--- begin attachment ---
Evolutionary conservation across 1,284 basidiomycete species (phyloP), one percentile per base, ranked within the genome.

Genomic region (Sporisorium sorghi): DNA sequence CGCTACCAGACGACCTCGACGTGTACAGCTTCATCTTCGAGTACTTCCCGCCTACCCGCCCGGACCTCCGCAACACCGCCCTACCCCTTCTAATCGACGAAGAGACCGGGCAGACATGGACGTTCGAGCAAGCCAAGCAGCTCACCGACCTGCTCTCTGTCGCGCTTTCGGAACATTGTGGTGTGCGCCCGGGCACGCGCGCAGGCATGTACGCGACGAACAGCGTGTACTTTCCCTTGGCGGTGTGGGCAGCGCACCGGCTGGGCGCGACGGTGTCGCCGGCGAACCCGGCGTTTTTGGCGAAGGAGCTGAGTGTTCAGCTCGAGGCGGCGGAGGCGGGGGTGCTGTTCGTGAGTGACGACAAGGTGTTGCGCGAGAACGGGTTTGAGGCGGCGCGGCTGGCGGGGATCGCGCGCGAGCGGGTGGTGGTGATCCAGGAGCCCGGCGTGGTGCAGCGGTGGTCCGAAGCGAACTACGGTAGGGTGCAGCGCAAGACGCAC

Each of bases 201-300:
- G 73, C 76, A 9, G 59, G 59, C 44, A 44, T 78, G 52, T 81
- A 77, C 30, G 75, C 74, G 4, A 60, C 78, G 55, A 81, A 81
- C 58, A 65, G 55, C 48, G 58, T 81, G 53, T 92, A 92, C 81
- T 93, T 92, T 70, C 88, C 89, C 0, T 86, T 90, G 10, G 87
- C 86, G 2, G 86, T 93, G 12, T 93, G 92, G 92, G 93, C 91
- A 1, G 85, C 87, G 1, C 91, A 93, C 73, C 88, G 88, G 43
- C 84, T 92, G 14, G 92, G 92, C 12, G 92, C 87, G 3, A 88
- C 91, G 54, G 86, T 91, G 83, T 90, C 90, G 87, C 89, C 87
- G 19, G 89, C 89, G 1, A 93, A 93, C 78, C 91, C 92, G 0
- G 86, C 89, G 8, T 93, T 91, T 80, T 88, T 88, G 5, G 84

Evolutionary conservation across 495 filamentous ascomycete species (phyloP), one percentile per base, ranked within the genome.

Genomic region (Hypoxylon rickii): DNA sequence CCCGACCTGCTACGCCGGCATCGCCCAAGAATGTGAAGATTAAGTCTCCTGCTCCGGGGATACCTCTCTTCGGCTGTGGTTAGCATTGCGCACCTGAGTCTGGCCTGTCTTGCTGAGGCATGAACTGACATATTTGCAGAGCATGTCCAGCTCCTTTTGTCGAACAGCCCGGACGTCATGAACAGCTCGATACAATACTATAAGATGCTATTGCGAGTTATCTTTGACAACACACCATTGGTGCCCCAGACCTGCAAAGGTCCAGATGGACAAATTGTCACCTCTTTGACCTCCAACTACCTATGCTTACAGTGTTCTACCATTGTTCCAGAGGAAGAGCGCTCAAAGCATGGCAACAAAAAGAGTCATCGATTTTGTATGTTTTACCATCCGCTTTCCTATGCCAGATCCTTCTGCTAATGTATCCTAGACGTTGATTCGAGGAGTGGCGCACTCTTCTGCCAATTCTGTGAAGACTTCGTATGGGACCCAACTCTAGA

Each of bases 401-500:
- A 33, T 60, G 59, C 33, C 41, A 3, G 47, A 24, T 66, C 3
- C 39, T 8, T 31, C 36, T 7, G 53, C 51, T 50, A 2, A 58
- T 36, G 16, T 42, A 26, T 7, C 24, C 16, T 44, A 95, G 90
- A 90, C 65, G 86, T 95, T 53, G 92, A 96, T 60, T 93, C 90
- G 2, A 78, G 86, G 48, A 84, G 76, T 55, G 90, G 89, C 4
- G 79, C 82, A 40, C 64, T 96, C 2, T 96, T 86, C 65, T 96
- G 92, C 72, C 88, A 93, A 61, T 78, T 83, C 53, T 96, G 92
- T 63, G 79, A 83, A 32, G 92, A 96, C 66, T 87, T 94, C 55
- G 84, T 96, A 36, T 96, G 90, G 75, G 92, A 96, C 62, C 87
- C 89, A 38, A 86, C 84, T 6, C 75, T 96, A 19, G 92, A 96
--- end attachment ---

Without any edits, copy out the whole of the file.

Evolutionary conservation across 1,284 basidiomycete species (phyloP), one percentile per base, ranked within the genome.

Genomic region (Sporisorium sorghi): DNA sequence CGCTACCAGACGACCTCGACGTGTACAGCTTCATCTTCGAGTACTTCCCGCCTACCCGCCCGGACCTCCGCAACACCGCCCTACCCCTTCTAATCGACGAAGAGACCGGGCAGACATGGACGTTCGAGCAAGCCAAGCAGCTCACCGACCTGCTCTCTGTCGCGCTTTCGGAACATTGTGGTGTGCGCCCGGGCACGCGCGCAGGCATGTACGCGACGAACAGCGTGTACTTTCCCTTGGCGGTGTGGGCAGCGCACCGGCTGGGCGCGACGGTGTCGCCGGCGAACCCGGCGTTTTTGGCGAAGGAGCTGAGTGTTCAGCTCGAGGCGGCGGAGGCGGGGGTGCTGTTCGTGAGTGACGACAAGGTGTTGCGCGAGAACGGGTTTGAGGCGGCGCGGCTGGCGGGGATCGCGCGCGAGCGGGTGGTGGTGATCCAGGAGCCCGGCGTGGTGCAGCGGTGGTCCGAAGCGAACTACGGTAGGGTGCAGCGCAAGACGCAC

Each of bases 201-300:
- G 73, C 76, A 9, G 59, G 59, C 44, A 44, T 78, G 52, T 81
- A 77, C 30, G 75, C 74, G 4, A 60, C 78, G 55, A 81, A 81
- C 58, A 65, G 55, C 48, G 58, T 81, G 53, T 92, A 92, C 81
- T 93, T 92, T 70, C 88, C 89, C 0, T 86, T 90, G 10, G 87
- C 86, G 2, G 86, T 93, G 12, T 93, G 92, G 92, G 93, C 91
- A 1, G 85, C 87, G 1, C 91, A 93, C 73, C 88, G 88, G 43
- C 84, T 92, G 14, G 92, G 92, C 12, G 92, C 87, G 3, A 88
- C 91, G 54, G 86, T 91, G 83, T 90, C 90, G 87, C 89, C 87
- G 19, G 89, C 89, G 1, A 93, A 93, C 78, C 91, C 92, G 0
- G 86, C 89, G 8, T 93, T 91, T 80, T 88, T 88, G 5, G 84

Evolutionary conservation across 495 filamentous ascomycete species (phyloP), one percentile per base, ranked within the genome.

Genomic region (Hypoxylon rickii): DNA sequence CCCGACCTGCTACGCCGGCATCGCCCAAGAATGTGAAGATTAAGTCTCCTGCTCCGGGGATACCTCTCTTCGGCTGTGGTTAGCATTGCGCACCTGAGTCTGGCCTGTCTTGCTGAGGCATGAACTGACATATTTGCAGAGCATGTCCAGCTCCTTTTGTCGAACAGCCCGGACGTCATGAACAGCTCGATACAATACTATAAGATGCTATTGCGAGTTATCTTTGACAACACACCATTGGTGCCCCAGACCTGCAAAGGTCCAGATGGACAAATTGTCACCTCTTTGACCTCCAACTACCTATGCTTACAGTGTTCTACCATTGTTCCAGAGGAAGAGCGCTCAAAGCATGGCAACAAAAAGAGTCATCGATTTTGTATGTTTTACCATCCGCTTTCCTATGCCAGATCCTTCTGCTAATGTATCCTAGACGTTGATTCGAGGAGTGGCGCACTCTTCTGCCAATTCTGTGAAGACTTCGTATGGGACCCAACTCTAGA

Each of bases 401-500:
- A 33, T 60, G 59, C 33, C 41, A 3, G 47, A 24, T 66, C 3
- C 39, T 8, T 31, C 36, T 7, G 53, C 51, T 50, A 2, A 58
- T 36, G 16, T 42, A 26, T 7, C 24, C 16, T 44, A 95, G 90
- A 90, C 65, G 86, T 95, T 53, G 92, A 96, T 60, T 93, C 90
- G 2, A 78, G 86, G 48, A 84, G 76, T 55, G 90, G 89, C 4
- G 79, C 82, A 40, C 64, T 96, C 2, T 96, T 86, C 65, T 96
- G 92, C 72, C 88, A 93, A 61, T 78, T 83, C 53, T 96, G 92
- T 63, G 79, A 83, A 32, G 92, A 96, C 66, T 87, T 94, C 55
- G 84, T 96, A 36, T 96, G 90, G 75, G 92, A 96, C 62, C 87
- C 89, A 38, A 86, C 84, T 6, C 75, T 96, A 19, G 92, A 96